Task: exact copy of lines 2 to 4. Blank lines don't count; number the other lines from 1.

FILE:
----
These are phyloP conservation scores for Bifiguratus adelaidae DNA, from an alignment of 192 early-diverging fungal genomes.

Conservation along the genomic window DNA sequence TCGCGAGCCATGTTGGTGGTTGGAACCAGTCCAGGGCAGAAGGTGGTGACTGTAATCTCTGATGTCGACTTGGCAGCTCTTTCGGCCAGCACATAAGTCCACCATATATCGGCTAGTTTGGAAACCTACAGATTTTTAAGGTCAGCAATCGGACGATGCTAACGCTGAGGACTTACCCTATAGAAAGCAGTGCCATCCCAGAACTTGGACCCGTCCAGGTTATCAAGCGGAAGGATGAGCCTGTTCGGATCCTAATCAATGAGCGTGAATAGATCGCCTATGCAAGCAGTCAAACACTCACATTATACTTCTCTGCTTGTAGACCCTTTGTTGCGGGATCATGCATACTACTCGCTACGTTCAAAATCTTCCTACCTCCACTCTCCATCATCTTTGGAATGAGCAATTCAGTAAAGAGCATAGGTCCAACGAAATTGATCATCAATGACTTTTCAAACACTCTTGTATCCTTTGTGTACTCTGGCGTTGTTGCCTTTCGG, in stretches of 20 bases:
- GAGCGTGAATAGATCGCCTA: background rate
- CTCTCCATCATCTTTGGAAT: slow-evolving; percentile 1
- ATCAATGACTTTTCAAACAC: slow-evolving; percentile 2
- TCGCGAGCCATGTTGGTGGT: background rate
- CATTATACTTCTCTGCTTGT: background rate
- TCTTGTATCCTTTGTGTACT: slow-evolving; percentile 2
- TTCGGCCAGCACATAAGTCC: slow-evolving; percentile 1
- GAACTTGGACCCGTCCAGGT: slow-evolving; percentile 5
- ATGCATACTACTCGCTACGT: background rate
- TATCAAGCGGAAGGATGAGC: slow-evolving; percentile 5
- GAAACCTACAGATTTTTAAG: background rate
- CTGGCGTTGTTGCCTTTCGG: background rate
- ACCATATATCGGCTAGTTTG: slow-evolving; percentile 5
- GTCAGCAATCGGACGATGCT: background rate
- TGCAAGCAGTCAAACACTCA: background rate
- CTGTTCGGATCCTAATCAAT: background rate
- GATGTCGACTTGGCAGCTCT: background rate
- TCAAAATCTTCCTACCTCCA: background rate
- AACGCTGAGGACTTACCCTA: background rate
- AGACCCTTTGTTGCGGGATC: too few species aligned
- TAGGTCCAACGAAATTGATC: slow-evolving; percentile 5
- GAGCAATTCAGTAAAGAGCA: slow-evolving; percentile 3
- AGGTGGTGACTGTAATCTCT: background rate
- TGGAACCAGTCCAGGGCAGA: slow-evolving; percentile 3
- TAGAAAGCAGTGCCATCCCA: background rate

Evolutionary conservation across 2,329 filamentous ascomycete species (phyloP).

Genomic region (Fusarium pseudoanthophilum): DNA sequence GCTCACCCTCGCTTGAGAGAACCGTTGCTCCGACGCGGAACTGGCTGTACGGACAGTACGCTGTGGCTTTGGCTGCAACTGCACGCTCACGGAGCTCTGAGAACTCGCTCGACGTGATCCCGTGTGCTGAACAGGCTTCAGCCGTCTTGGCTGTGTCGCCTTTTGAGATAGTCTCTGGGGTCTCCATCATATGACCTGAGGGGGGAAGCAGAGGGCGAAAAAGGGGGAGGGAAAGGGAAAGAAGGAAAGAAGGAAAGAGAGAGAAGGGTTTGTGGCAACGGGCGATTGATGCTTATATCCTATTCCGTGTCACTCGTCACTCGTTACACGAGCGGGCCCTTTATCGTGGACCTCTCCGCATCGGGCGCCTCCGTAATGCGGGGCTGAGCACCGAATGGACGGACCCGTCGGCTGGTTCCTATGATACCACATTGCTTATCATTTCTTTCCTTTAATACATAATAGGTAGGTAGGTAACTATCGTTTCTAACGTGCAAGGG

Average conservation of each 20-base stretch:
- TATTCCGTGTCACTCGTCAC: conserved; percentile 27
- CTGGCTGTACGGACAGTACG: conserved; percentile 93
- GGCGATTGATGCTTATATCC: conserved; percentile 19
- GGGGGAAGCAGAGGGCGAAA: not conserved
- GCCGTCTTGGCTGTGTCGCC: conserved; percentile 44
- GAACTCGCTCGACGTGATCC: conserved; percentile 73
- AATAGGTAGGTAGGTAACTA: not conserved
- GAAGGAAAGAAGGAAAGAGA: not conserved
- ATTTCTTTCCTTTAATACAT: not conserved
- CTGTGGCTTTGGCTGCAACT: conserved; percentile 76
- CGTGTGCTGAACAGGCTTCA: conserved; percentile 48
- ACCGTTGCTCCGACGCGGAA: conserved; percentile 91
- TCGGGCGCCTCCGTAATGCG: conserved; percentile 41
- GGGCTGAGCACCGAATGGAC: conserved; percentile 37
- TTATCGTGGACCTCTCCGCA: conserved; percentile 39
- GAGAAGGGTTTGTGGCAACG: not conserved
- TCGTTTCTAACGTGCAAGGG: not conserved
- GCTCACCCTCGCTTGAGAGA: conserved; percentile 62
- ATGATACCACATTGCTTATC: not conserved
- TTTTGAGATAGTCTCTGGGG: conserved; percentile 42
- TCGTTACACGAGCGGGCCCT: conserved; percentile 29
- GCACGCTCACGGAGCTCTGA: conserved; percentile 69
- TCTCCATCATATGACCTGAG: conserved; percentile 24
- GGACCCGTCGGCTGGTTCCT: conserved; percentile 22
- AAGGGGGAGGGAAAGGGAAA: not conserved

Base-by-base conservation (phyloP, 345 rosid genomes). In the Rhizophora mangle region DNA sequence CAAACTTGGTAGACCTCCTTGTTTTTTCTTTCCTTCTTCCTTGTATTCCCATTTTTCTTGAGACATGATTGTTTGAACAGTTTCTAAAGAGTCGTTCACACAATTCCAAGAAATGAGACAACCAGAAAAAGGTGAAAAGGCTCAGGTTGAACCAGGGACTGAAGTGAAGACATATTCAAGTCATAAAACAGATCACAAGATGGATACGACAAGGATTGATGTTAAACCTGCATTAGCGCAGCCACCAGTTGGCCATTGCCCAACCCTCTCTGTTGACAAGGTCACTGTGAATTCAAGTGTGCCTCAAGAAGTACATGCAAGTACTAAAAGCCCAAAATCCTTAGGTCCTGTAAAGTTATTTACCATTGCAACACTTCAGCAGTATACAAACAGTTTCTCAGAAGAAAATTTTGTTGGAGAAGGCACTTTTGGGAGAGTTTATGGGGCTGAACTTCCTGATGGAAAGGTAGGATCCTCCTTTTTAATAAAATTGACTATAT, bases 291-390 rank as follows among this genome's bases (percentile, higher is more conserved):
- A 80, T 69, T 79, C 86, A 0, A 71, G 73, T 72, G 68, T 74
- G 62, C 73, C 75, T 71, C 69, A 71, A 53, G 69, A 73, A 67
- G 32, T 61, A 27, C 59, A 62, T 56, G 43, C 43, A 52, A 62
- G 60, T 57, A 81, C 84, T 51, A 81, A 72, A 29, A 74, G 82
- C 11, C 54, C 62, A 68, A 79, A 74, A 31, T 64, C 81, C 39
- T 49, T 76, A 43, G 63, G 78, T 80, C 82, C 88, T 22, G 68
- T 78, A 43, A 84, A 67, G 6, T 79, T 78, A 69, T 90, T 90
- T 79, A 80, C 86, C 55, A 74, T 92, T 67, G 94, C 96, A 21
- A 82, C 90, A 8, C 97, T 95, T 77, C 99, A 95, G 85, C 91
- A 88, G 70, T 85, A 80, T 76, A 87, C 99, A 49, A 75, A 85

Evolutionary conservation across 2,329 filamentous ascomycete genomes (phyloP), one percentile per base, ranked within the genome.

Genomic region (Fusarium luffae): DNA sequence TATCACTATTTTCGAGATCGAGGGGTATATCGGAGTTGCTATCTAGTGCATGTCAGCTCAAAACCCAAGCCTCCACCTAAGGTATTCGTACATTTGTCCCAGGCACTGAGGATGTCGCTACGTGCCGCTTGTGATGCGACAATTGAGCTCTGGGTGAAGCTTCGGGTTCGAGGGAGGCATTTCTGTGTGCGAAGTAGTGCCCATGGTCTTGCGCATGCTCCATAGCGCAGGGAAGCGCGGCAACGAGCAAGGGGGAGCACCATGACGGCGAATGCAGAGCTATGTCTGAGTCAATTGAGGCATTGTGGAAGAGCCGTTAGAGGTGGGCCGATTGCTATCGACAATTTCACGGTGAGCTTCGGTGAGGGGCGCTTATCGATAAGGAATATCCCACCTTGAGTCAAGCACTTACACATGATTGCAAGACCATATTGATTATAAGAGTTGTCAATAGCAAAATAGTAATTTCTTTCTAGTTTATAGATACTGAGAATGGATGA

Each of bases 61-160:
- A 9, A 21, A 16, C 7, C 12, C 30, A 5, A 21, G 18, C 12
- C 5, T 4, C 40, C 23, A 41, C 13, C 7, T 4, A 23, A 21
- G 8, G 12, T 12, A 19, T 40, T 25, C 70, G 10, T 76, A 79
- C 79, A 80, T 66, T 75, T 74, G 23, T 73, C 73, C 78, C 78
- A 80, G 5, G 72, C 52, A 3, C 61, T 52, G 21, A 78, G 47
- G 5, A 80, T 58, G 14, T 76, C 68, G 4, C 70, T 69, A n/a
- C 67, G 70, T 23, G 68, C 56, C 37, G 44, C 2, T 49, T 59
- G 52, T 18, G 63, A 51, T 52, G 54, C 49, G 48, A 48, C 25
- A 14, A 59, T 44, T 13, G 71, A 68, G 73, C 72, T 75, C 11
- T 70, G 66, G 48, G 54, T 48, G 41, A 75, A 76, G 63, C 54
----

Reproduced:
Conservation along the genomic window DNA sequence TCGCGAGCCATGTTGGTGGTTGGAACCAGTCCAGGGCAGAAGGTGGTGACTGTAATCTCTGATGTCGACTTGGCAGCTCTTTCGGCCAGCACATAAGTCCACCATATATCGGCTAGTTTGGAAACCTACAGATTTTTAAGGTCAGCAATCGGACGATGCTAACGCTGAGGACTTACCCTATAGAAAGCAGTGCCATCCCAGAACTTGGACCCGTCCAGGTTATCAAGCGGAAGGATGAGCCTGTTCGGATCCTAATCAATGAGCGTGAATAGATCGCCTATGCAAGCAGTCAAACACTCACATTATACTTCTCTGCTTGTAGACCCTTTGTTGCGGGATCATGCATACTACTCGCTACGTTCAAAATCTTCCTACCTCCACTCTCCATCATCTTTGGAATGAGCAATTCAGTAAAGAGCATAGGTCCAACGAAATTGATCATCAATGACTTTTCAAACACTCTTGTATCCTTTGTGTACTCTGGCGTTGTTGCCTTTCGG, in stretches of 20 bases:
- GAGCGTGAATAGATCGCCTA: background rate
- CTCTCCATCATCTTTGGAAT: slow-evolving; percentile 1